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Fossil Falls

A “fossil” of Nature’s Handiwork

If you go to Fossil Falls, located just off U. S. Highway 395 on the east side of the southern end of California’s Sierra Nevada, don’t expect to find either fossils or falls.  What you will find, rather, is a spectacular lava flow sculpted by rushing water and wind late in the Ice Ages—a “fossil” of nature’s handiwork. As you hike the rocky trail through the formation, you’ll wonder at first where the “falls” are because the land immediately before you is relatively flat, but abruptly, you’ll come to the chasm that reveals the spectacular lava falls. 




The black shiny lava has been worn smooth over the eons.  It was primarily water from the Owens River, which once flowed from an ancient lake, that polished the lava into a smooth structure.  The resulting formation is reminiscent of a Renoir sculpture.  You can climb down into the chasm and explore the lava gorge, or you can take the high ground and enjoy the scenery that surrounds you. 


During the winter months, you may see a trickle of milky green water flowing through the falls, making a striking contrast with the dark lava.  It is like watching art in motion. 

On a still, dark night, Fossil Falls can become an astronomer’s dream.  The skies are clear, the airspace is restricted, and the stars and planets shine intensely, especially from October through mid-May.  (Desert winds often stir the sand, causing it to billow into the sky and obscure the view during the other months.)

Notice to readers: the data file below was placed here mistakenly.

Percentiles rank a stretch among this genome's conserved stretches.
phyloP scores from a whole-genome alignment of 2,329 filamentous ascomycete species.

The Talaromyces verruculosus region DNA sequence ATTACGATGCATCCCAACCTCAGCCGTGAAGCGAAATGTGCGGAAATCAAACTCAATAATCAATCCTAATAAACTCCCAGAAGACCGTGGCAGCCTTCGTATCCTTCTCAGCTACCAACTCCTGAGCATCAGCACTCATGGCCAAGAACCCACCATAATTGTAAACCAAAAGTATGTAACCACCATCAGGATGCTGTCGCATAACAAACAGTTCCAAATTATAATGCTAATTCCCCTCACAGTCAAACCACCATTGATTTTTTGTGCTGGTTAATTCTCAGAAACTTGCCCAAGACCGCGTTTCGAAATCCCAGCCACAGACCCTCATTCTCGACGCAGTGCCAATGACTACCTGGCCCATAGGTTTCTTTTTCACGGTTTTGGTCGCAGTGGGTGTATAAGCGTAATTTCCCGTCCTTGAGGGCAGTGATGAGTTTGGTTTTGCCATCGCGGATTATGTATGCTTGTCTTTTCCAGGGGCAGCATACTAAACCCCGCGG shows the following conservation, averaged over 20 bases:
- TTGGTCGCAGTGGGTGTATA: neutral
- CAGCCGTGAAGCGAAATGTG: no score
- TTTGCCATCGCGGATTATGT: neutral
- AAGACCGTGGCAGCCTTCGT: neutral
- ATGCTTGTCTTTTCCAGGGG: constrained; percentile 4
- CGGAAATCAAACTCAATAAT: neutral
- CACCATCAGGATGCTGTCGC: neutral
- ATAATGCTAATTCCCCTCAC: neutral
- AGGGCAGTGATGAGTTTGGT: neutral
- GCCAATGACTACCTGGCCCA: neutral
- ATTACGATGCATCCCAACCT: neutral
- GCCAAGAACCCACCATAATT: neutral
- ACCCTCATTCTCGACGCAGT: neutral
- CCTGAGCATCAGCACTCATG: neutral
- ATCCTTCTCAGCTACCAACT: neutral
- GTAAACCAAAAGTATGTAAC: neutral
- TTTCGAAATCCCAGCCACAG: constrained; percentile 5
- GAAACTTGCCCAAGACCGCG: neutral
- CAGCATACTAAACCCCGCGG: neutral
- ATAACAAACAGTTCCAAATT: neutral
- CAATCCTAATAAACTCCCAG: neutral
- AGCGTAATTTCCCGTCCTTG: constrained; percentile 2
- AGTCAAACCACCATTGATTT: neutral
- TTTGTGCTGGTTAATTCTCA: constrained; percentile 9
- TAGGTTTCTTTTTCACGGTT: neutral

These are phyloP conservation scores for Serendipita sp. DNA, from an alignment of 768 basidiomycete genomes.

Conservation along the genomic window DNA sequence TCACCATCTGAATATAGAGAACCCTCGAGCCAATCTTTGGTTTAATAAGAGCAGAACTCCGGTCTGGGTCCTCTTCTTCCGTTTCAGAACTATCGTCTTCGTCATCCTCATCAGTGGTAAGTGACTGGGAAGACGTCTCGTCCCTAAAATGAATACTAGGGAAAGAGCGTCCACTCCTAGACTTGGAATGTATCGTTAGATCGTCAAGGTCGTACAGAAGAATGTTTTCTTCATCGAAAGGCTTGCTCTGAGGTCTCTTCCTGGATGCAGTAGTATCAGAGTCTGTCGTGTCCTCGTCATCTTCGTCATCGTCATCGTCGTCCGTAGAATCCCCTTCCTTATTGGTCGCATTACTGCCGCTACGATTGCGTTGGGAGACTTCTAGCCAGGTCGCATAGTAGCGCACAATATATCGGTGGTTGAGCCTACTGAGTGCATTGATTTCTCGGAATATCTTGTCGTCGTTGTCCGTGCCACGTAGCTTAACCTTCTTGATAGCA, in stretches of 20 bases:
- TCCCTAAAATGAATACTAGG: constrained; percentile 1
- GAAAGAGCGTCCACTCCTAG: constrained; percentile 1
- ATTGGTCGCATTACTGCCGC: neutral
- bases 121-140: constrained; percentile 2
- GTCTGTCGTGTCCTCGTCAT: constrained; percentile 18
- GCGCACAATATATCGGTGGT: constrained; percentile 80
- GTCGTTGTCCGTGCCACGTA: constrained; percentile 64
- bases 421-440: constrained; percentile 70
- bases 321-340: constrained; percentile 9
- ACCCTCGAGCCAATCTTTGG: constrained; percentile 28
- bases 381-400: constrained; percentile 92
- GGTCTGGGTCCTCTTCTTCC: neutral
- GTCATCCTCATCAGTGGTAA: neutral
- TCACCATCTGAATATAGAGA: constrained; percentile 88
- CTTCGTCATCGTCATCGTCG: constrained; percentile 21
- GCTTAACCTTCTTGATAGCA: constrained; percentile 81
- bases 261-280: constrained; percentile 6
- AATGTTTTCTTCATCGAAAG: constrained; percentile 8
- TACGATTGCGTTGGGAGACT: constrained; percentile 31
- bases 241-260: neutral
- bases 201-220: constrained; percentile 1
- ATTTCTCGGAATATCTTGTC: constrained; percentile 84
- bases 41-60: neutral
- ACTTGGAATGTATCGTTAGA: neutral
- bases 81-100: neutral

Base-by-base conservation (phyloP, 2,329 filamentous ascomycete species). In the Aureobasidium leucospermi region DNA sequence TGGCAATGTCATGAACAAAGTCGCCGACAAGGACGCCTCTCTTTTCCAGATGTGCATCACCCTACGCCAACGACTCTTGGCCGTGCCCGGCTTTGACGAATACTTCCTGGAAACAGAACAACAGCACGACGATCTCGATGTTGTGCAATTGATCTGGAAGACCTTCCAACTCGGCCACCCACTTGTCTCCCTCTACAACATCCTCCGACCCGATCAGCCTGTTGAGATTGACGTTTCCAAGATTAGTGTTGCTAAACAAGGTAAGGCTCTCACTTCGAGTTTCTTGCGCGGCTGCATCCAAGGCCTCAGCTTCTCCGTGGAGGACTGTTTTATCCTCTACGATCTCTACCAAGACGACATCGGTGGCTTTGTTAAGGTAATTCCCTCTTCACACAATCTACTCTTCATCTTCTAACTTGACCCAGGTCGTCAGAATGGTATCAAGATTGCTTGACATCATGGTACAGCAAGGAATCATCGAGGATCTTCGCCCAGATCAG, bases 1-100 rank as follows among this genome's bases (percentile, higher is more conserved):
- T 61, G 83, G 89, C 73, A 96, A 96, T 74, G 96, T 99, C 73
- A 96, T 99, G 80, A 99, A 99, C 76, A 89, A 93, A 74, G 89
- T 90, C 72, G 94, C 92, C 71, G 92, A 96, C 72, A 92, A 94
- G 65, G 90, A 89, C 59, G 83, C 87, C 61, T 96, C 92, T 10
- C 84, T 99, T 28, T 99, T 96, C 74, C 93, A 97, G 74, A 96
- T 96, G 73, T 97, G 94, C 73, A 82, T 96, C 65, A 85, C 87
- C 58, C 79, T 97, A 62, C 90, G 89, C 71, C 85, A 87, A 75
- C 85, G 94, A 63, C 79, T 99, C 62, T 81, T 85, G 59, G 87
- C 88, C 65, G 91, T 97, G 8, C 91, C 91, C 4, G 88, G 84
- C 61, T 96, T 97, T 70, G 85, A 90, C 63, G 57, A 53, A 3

Fossil Falls is also attractive to rock climbers since it is a little known spot with solid “finger-friendly” routes.  Several established routes have difficulty ratings ranging between 5.1 and 5.9. 

When visiting the area, you will also likely see the prominent cinder cone volcano known as Red Cinder Mountain, or Red Hill.  According to David R. Jessey, geology professor at Cal Poly Pomona, the volcano erupted last about 10,000 years ago with evidence suggesting a more recent, relatively minor eruption on the northwest flank of the volcano.

When looking southward, toward Little Lake, you’ll see several basalt flows.  Jessey says that the Upper Little Lake Ranch basalt has been dated at about 130,000 years old and the Lower Little Lake Ranch basalt at about 400,000 years old.  The overlying Red Hill basalt has yet to be dated, but estimates range from 10,000 to 130,000 years.

While the area is an arid desert now, water once flowed from Owens Lake through the narrow valley to create an interconnected system of lakes that are now dry basins.  If you look north from Fossil Falls toward Red Hill, you can see remnants of one of the ancient lakes in the form of white sands and silts on the Red Hill Playa.

When lava from volcanic eruptions flowed through the valley, the streams followed the Owens River’s path, creating a river of lava that remains to this day.  In addition to lava flows and river systems, the Owens Valley was once covered with glaciers.  Melting ice and glacial movement coupled with other elements helped smooth the lava into the artistic, fluid forms we see today.